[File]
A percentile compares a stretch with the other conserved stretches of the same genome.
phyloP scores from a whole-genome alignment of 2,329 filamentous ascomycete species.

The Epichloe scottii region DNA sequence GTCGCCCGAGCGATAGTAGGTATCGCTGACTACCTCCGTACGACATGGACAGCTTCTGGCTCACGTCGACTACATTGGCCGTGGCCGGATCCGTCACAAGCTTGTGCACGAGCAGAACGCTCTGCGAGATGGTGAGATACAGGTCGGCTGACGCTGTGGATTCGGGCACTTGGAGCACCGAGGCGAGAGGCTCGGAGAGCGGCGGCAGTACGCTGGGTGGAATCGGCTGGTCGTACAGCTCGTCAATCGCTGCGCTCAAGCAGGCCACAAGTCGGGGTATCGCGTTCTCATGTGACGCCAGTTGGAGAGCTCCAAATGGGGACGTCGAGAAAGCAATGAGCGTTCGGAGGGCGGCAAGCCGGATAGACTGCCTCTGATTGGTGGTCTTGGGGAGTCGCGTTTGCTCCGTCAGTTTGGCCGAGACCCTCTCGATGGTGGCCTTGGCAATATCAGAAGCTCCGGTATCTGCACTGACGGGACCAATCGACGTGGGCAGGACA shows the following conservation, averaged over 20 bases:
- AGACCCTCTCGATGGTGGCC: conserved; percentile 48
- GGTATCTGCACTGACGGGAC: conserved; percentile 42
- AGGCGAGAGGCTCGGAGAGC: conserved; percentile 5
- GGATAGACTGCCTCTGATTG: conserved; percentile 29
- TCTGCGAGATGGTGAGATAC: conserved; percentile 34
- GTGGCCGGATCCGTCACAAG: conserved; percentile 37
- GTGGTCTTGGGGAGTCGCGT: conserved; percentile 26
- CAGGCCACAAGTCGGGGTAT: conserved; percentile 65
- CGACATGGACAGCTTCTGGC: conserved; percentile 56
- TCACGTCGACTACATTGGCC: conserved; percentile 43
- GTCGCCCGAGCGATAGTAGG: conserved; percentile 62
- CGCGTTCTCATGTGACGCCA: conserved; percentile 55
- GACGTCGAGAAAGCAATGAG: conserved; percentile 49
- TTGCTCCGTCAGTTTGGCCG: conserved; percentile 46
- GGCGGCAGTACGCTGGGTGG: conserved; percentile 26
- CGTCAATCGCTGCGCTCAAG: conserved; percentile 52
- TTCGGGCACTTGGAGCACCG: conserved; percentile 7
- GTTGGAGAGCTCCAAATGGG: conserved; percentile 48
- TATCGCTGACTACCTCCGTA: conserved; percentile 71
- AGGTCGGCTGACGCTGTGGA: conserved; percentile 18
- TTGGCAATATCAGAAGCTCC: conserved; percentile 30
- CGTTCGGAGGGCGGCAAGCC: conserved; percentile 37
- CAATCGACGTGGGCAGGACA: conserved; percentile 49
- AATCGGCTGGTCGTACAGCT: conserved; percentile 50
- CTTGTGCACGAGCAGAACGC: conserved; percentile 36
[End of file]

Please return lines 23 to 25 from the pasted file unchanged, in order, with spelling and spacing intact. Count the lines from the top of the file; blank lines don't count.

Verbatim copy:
- AGGTCGGCTGACGCTGTGGA: conserved; percentile 18
- TTGGCAATATCAGAAGCTCC: conserved; percentile 30
- CGTTCGGAGGGCGGCAAGCC: conserved; percentile 37